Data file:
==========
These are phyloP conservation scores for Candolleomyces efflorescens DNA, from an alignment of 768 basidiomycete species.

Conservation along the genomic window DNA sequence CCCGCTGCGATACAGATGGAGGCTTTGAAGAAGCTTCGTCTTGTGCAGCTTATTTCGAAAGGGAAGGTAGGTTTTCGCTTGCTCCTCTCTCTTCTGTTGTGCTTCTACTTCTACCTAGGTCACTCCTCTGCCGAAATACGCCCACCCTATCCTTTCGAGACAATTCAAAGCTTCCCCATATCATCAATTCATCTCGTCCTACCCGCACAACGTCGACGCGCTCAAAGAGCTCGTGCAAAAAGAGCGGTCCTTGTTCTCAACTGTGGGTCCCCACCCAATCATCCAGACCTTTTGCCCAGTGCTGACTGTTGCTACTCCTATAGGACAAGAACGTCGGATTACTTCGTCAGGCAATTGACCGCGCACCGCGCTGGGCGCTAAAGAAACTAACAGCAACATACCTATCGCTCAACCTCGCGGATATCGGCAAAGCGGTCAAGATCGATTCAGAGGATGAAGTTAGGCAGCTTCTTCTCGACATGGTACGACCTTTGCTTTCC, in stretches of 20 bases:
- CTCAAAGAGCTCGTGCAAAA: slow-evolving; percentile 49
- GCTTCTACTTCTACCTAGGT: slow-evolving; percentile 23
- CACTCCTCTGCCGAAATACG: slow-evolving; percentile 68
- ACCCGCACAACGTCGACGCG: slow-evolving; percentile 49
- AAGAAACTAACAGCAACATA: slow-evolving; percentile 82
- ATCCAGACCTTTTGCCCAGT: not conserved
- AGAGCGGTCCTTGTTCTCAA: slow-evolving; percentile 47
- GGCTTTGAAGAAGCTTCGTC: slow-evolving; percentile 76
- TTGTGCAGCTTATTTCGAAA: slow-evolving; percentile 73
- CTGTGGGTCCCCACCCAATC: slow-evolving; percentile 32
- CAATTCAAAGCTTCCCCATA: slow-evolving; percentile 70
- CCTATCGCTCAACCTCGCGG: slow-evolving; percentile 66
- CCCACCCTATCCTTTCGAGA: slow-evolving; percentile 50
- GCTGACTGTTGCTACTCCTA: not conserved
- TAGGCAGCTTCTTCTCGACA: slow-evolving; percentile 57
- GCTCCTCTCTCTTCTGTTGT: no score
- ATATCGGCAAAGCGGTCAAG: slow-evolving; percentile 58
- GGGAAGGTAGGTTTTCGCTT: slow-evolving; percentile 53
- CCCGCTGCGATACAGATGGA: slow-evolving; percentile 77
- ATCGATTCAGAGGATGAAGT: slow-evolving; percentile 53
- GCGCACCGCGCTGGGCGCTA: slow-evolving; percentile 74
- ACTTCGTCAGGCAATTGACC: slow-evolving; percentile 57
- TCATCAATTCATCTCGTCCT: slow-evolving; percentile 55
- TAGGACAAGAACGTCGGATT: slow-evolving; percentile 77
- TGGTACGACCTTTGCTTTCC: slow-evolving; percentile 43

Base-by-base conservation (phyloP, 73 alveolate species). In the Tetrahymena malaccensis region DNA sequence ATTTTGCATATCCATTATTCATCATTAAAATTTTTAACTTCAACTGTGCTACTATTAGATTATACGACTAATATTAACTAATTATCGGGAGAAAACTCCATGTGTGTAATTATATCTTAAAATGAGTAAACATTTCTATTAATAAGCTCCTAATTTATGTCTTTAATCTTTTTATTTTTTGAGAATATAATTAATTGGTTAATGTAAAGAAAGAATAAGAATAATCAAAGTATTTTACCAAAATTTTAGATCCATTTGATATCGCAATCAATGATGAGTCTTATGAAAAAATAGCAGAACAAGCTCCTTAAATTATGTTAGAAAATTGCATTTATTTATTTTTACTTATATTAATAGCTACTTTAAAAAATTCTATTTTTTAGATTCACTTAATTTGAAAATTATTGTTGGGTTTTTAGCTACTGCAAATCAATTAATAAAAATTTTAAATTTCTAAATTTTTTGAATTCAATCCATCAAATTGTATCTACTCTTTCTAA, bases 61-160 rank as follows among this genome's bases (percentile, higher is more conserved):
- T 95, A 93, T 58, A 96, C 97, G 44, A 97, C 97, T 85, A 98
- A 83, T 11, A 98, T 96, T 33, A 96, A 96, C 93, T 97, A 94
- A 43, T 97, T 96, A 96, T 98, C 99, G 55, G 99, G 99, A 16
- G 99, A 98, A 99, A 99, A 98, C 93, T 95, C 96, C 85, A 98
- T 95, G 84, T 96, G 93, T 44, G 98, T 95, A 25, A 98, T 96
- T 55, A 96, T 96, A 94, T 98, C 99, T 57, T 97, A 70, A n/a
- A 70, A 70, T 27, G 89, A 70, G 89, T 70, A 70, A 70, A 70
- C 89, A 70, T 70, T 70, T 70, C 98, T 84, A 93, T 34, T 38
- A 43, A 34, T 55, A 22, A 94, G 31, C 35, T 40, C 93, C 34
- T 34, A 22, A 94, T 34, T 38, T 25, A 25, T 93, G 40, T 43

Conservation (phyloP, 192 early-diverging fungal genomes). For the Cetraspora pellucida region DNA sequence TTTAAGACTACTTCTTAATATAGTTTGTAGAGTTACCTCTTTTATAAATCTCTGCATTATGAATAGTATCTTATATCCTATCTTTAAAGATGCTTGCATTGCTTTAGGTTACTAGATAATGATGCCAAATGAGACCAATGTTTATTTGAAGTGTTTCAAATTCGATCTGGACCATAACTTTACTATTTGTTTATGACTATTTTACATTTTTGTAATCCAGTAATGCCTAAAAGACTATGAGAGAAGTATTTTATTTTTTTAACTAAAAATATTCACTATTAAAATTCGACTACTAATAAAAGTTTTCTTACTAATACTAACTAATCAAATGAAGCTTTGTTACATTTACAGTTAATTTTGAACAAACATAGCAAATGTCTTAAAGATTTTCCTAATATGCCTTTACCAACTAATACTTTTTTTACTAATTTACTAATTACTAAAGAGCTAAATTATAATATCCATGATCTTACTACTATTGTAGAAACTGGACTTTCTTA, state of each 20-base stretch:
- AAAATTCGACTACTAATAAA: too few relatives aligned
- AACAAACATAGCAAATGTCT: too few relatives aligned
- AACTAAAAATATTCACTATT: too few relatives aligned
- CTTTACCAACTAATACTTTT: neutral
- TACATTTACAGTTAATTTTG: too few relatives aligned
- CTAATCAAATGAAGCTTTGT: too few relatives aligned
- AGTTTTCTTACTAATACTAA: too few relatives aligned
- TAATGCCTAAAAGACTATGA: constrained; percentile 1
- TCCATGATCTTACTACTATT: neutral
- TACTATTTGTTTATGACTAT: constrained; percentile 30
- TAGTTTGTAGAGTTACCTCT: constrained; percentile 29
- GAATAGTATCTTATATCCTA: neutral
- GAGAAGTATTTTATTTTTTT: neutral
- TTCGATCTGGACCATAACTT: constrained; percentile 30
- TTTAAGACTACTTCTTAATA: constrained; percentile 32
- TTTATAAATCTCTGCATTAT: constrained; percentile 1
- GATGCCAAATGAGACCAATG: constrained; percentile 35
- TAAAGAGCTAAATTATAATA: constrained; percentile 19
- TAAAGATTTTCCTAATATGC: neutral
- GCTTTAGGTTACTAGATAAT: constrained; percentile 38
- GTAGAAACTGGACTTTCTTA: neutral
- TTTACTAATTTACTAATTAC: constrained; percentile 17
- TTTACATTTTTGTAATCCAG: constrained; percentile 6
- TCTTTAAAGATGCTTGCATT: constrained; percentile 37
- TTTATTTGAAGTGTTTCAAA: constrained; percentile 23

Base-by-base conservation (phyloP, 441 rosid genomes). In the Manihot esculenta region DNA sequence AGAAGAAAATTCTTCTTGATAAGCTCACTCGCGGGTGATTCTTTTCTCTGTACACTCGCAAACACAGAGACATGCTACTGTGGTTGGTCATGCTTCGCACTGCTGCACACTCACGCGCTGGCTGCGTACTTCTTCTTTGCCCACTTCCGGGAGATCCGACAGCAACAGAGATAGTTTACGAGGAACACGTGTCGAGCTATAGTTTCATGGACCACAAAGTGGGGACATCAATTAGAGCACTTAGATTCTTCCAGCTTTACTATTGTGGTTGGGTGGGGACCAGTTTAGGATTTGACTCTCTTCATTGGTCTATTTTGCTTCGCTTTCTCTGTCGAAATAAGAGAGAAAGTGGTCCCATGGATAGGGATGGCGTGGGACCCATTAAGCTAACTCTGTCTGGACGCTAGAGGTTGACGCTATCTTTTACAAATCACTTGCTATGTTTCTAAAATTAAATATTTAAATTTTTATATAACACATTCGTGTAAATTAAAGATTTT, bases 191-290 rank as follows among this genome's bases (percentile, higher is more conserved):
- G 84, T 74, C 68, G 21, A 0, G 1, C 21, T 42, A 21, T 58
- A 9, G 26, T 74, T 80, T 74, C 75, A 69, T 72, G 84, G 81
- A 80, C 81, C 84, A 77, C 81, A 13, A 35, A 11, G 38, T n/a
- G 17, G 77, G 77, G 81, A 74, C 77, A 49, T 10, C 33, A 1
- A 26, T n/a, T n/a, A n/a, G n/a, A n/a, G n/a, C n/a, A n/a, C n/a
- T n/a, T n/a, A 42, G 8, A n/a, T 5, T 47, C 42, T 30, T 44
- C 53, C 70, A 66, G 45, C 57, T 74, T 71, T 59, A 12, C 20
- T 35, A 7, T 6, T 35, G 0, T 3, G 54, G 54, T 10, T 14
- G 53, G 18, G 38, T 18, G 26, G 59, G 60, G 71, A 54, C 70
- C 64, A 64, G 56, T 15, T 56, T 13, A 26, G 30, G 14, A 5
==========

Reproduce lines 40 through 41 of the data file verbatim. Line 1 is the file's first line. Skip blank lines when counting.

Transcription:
- AAAATTCGACTACTAATAAA: too few relatives aligned
- AACAAACATAGCAAATGTCT: too few relatives aligned